So what about human beings? Is there something we were designed to, do we have a purpose? The message of Christianity is that yes, there is: our purpose is to know God, to be in relationship with him. As God transforms us, as we live out what it means to be a “new creation”, as the Bible puts it, then our lives and our character reflect that relationship. We become who we were intended to be: not good because we hope that God may then love us, but good because he loves us and has forgiven us. On the other hand, if the atheism to which Jillette adheres so passionately is true, it’s hard to avoid the conclusion of another well-known atheist, Lawrence Krauss, who remarked: “We are a 1 percent bit of pollution within the universe. We are completely insignificant.” If Krauss is correct, it would seem to follow that rape, murder and pillage are perfectly okay: after all, what one piece of pollutant does to another hardly matters, does it?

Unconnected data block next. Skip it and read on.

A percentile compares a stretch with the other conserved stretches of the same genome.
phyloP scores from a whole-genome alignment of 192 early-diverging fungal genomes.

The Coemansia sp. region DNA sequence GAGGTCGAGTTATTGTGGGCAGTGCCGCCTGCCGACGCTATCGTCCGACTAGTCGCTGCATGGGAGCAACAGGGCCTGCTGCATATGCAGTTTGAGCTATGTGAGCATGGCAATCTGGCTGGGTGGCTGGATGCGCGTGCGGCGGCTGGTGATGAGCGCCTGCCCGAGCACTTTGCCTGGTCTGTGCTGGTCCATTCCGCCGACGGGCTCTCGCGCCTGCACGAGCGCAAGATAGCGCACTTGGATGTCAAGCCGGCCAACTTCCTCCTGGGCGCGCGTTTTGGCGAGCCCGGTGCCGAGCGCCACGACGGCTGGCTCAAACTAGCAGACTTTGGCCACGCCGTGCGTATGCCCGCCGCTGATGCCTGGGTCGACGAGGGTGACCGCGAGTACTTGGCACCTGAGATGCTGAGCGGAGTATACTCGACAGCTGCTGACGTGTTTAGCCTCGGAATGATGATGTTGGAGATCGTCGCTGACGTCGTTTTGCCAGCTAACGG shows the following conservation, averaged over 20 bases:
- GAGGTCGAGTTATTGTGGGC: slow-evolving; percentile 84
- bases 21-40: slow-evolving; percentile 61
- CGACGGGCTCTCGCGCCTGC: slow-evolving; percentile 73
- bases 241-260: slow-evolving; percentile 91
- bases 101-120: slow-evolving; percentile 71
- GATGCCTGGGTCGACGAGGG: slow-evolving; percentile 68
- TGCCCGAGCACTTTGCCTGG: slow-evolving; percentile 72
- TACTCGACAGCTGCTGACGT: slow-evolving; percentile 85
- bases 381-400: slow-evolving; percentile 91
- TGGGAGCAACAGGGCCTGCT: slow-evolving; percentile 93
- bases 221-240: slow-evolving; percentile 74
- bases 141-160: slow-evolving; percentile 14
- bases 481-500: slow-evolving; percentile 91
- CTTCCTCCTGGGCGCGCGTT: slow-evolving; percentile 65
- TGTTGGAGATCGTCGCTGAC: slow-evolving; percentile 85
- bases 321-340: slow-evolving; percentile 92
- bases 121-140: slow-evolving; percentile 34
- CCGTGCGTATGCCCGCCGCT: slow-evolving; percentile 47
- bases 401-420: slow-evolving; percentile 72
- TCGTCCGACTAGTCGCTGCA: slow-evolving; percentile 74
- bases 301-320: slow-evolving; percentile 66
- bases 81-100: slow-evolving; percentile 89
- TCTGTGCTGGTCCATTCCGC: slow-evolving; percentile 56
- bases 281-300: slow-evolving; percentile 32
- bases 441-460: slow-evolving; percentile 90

Most people’s natural reaction when they see a good magic trick is to ask: “How was it done?” And the problem is that the answer is always mind-numbingly banal. The woman is sawn in two, right before your eyes, and you’re amazed. You then discover how it was done and you’re disappointed at the simplicity. The same holds for Jillette’s attempt to construct a godless morality, bashing Christians over the head in the process. It looks clever and sophisticated, but then the veil is drawn back and you see how it was done, namely by sidestepping the very question that matters the most: what do “good” and “evil” actually mean in the first place? When it comes to magic and illusion, a good trick is a good trick because it achieves its purpose: it entertains. But when a trick obfuscates, hides, or manipulates, I think it’s bad one. Excuse me, Mr. Jillette, but you appear to have a metaphysical ball up your sleeve.
 Not something most teenagers need help with, I admit.
 Successfully produce a rabbit three times and you have a hat-trick.
 I owe the watch illustration to Timothy Keller, Encounters with Jesus: Unexpected Answers to Life’s Biggest Questions (New York: Dutton, 2013) 15-16.
 Cited in Amanda Lohrey, ‘The Big Nothing: Lawrence Krauss and Arse-Kicking Physics’, The Monthly, October 2012.